Waterworth helped Virgin Valley Water District to not only perform a detailed financial analysis, but to shift the District’s view and decision-making from a six-year window to a twenty-year-plus horizon. The software’s powerful forecasting has ensured the District can remain financially solvent, keep rate increases smaller, and give its community members much more notice of rate changes. Waterworth is now the central planning software for VVWD. “For financial modeling, I can’t think of another tool that would be more helpful to any entity than Waterworth,” Brown says.

“It’s accelerated our decision making, it’s accelerated our budget process. It has just been really useful for aggregating many data points into one place.”
Nephi Julien, President of the Board
Virgin Valley Water District, Nevada


Waterworth has also proven to be especially useful in the public hearing process. Prior to Waterworth, District staff and board members regularly engaged in multiple meetings for hours at a time. It was a hard and long road to reach consensus, especially when large rate increases were on the table.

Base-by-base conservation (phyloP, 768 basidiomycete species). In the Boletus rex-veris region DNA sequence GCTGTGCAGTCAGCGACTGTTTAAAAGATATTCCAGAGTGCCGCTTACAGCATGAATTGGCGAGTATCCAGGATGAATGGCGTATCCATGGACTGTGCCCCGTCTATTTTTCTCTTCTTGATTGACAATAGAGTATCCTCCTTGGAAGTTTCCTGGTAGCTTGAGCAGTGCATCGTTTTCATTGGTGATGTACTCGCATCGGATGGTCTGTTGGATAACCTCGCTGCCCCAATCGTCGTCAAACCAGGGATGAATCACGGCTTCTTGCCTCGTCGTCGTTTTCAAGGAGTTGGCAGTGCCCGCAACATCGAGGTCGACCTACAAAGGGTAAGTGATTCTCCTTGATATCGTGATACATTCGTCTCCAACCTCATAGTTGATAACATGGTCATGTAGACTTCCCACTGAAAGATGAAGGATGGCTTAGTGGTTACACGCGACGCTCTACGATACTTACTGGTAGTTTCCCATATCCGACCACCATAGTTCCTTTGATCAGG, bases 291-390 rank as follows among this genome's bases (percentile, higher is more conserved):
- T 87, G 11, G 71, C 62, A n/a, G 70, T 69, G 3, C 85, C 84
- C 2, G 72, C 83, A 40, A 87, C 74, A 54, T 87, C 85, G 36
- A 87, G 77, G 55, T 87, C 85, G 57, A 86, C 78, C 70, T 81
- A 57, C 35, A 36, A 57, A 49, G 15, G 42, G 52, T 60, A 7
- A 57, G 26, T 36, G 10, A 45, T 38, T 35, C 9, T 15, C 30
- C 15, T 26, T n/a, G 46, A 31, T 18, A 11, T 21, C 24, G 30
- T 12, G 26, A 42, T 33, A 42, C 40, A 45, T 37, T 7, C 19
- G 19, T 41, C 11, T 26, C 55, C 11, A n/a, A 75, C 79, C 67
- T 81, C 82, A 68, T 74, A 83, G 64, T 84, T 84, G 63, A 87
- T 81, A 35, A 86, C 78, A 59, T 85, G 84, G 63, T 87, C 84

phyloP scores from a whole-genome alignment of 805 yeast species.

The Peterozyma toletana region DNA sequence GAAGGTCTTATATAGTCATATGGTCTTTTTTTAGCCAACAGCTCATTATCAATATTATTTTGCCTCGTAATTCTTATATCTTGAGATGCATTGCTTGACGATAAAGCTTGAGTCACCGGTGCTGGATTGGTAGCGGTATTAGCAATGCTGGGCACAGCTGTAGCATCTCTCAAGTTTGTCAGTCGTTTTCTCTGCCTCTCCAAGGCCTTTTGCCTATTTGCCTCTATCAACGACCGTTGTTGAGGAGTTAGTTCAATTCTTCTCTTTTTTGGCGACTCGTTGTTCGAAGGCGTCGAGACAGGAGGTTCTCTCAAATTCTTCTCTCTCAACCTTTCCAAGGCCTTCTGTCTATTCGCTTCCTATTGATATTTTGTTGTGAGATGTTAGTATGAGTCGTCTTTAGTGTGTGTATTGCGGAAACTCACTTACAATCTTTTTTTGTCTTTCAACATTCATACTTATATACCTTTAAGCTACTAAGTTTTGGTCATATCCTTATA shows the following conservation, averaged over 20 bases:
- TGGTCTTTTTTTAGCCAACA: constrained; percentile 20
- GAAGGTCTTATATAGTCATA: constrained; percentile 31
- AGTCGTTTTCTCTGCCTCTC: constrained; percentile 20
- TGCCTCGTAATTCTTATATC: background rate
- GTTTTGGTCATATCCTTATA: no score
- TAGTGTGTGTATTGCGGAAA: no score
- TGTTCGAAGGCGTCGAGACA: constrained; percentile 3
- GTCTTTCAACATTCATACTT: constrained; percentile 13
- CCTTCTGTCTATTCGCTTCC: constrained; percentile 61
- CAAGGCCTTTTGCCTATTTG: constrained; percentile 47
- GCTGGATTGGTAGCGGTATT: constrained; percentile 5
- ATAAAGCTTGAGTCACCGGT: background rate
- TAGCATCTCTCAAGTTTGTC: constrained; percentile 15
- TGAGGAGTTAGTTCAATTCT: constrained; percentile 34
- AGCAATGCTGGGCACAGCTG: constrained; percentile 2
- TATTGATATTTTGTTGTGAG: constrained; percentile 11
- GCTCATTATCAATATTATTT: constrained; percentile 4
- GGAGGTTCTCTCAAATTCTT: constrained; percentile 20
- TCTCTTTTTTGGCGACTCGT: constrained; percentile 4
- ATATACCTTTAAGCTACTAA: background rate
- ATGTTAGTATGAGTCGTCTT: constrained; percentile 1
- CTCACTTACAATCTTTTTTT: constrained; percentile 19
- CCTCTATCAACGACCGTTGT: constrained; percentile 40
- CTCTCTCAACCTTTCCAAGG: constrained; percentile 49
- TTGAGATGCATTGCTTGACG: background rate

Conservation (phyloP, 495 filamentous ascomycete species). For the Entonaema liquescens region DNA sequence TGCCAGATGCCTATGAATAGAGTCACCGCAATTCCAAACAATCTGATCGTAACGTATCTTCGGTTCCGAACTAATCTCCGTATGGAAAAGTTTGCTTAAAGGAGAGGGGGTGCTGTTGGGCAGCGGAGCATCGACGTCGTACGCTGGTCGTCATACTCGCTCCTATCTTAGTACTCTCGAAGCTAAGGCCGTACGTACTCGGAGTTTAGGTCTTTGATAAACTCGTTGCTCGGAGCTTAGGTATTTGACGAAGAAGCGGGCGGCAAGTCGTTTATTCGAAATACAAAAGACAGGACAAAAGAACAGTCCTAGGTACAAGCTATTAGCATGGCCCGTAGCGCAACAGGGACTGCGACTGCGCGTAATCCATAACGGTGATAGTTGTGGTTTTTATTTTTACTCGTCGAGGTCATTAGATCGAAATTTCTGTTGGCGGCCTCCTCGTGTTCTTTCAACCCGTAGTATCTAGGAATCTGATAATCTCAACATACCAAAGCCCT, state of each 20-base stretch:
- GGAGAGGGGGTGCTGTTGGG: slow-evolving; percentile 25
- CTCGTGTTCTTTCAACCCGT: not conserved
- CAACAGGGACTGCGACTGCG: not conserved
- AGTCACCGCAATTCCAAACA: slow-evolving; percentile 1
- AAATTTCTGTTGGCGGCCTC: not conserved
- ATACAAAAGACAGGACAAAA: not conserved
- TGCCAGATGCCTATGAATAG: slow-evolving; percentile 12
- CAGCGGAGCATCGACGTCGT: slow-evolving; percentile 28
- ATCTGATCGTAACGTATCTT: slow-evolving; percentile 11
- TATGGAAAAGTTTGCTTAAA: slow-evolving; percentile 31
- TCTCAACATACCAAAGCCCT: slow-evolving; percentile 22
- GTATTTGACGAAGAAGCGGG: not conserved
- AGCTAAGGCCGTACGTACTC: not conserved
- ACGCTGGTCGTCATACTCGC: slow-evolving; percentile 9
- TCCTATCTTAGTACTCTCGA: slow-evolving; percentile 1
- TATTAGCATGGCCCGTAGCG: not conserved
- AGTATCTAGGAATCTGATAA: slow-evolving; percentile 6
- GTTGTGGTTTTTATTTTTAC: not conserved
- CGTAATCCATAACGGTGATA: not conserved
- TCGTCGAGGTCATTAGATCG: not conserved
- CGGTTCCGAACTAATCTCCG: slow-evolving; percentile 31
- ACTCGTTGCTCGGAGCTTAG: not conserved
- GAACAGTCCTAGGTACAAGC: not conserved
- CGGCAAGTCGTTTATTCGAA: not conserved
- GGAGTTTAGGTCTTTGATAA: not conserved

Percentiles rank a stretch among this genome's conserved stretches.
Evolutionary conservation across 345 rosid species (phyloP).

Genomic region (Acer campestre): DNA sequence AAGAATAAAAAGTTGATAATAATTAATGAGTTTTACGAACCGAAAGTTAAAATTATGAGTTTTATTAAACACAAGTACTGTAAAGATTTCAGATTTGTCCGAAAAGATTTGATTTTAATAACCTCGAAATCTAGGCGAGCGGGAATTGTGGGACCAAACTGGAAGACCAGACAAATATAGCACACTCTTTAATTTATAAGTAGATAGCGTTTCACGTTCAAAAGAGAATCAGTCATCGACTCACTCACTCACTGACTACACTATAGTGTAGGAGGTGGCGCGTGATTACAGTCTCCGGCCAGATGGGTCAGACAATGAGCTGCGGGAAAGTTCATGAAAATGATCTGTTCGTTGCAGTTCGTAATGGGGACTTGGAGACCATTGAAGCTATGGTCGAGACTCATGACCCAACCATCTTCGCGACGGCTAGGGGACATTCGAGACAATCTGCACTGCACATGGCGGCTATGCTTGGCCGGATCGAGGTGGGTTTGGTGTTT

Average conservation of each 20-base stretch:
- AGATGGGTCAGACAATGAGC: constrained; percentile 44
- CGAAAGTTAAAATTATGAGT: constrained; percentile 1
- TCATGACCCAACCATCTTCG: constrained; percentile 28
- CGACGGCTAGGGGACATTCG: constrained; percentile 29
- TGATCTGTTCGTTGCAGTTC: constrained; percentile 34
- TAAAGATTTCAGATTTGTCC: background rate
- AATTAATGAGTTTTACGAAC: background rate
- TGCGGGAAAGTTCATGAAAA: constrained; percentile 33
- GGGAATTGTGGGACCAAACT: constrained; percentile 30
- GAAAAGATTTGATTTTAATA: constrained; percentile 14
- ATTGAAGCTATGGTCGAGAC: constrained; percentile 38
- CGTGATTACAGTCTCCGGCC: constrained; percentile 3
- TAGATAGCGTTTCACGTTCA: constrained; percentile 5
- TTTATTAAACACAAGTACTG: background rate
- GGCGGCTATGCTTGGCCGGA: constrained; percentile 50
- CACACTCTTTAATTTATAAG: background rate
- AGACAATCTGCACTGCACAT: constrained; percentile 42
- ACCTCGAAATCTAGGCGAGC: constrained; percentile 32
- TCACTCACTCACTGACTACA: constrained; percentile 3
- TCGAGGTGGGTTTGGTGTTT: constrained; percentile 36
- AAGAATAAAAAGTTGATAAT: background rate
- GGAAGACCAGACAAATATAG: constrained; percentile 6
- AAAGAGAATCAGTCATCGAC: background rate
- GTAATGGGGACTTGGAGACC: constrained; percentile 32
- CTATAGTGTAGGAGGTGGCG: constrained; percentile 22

Now that the VVWD is using Waterworth, meetings have become considerably shorter. “The key is to have a system in place so it is not laborious and painful for [our elected officials],” says Chief Financial Officer Wes Smith. “Literally, at this last board meeting, I showed them, ‘here’s the projected line and here’s where the cash drops off, and in order to get the cash back up to where we want, it needs to be 1.3[%],'” Smith recalls. “They said, ‘it looks good to us, proceed.'”

The conversation took about 10–15 minutes instead of hours. Because the board is now able to so clearly visualize the outcomes of various scenarios and District staff’s recommendations, Smith says the process has become much “cleaner”. Previously, President of the Board, Nephi Julien, says, “It just wasn’t as easy. It took a lot more spreadsheet and flow charts, a lot more slide shows and presentations, and a lot more talking to try to grasp [the District’s financial situation].”